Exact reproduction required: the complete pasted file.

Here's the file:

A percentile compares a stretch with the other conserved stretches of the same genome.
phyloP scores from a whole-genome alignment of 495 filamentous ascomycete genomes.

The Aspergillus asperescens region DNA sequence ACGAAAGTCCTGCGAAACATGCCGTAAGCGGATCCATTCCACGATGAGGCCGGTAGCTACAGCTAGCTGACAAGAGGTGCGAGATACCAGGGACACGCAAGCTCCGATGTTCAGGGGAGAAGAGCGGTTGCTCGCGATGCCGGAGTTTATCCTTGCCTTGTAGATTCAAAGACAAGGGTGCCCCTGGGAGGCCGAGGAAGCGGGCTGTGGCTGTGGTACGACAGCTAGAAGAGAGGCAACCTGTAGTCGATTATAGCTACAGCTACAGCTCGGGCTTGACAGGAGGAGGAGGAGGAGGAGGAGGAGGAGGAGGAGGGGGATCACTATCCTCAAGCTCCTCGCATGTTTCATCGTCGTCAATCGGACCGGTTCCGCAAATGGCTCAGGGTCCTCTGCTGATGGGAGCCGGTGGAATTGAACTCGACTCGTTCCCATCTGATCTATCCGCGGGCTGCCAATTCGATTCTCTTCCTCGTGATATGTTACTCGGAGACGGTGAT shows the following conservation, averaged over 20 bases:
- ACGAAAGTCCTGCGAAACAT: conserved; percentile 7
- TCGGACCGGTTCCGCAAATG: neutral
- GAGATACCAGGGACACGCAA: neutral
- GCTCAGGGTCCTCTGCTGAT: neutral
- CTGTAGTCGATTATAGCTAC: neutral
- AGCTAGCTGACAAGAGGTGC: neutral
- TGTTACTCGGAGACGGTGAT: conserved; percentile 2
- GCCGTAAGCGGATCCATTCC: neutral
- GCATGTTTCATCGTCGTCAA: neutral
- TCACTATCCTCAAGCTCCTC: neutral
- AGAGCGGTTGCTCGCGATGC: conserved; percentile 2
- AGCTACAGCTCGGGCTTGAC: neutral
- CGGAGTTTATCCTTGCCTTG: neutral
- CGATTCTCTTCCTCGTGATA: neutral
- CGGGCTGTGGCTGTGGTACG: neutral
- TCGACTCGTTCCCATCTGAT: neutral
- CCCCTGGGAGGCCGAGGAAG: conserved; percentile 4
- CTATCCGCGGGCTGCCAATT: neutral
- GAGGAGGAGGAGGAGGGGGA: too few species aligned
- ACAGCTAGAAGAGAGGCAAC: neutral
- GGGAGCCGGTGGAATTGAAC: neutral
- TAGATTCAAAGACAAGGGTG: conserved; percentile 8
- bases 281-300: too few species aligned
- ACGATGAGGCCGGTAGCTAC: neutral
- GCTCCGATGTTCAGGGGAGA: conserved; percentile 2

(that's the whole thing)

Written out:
A percentile compares a stretch with the other conserved stretches of the same genome.
phyloP scores from a whole-genome alignment of 495 filamentous ascomycete genomes.

The Aspergillus asperescens region DNA sequence ACGAAAGTCCTGCGAAACATGCCGTAAGCGGATCCATTCCACGATGAGGCCGGTAGCTACAGCTAGCTGACAAGAGGTGCGAGATACCAGGGACACGCAAGCTCCGATGTTCAGGGGAGAAGAGCGGTTGCTCGCGATGCCGGAGTTTATCCTTGCCTTGTAGATTCAAAGACAAGGGTGCCCCTGGGAGGCCGAGGAAGCGGGCTGTGGCTGTGGTACGACAGCTAGAAGAGAGGCAACCTGTAGTCGATTATAGCTACAGCTACAGCTCGGGCTTGACAGGAGGAGGAGGAGGAGGAGGAGGAGGAGGAGGAGGGGGATCACTATCCTCAAGCTCCTCGCATGTTTCATCGTCGTCAATCGGACCGGTTCCGCAAATGGCTCAGGGTCCTCTGCTGATGGGAGCCGGTGGAATTGAACTCGACTCGTTCCCATCTGATCTATCCGCGGGCTGCCAATTCGATTCTCTTCCTCGTGATATGTTACTCGGAGACGGTGAT shows the following conservation, averaged over 20 bases:
- ACGAAAGTCCTGCGAAACAT: conserved; percentile 7
- TCGGACCGGTTCCGCAAATG: neutral
- GAGATACCAGGGACACGCAA: neutral
- GCTCAGGGTCCTCTGCTGAT: neutral
- CTGTAGTCGATTATAGCTAC: neutral
- AGCTAGCTGACAAGAGGTGC: neutral
- TGTTACTCGGAGACGGTGAT: conserved; percentile 2
- GCCGTAAGCGGATCCATTCC: neutral
- GCATGTTTCATCGTCGTCAA: neutral
- TCACTATCCTCAAGCTCCTC: neutral
- AGAGCGGTTGCTCGCGATGC: conserved; percentile 2
- AGCTACAGCTCGGGCTTGAC: neutral
- CGGAGTTTATCCTTGCCTTG: neutral
- CGATTCTCTTCCTCGTGATA: neutral
- CGGGCTGTGGCTGTGGTACG: neutral
- TCGACTCGTTCCCATCTGAT: neutral
- CCCCTGGGAGGCCGAGGAAG: conserved; percentile 4
- CTATCCGCGGGCTGCCAATT: neutral
- GAGGAGGAGGAGGAGGGGGA: too few species aligned
- ACAGCTAGAAGAGAGGCAAC: neutral
- GGGAGCCGGTGGAATTGAAC: neutral
- TAGATTCAAAGACAAGGGTG: conserved; percentile 8
- bases 281-300: too few species aligned
- ACGATGAGGCCGGTAGCTAC: neutral
- GCTCCGATGTTCAGGGGAGA: conserved; percentile 2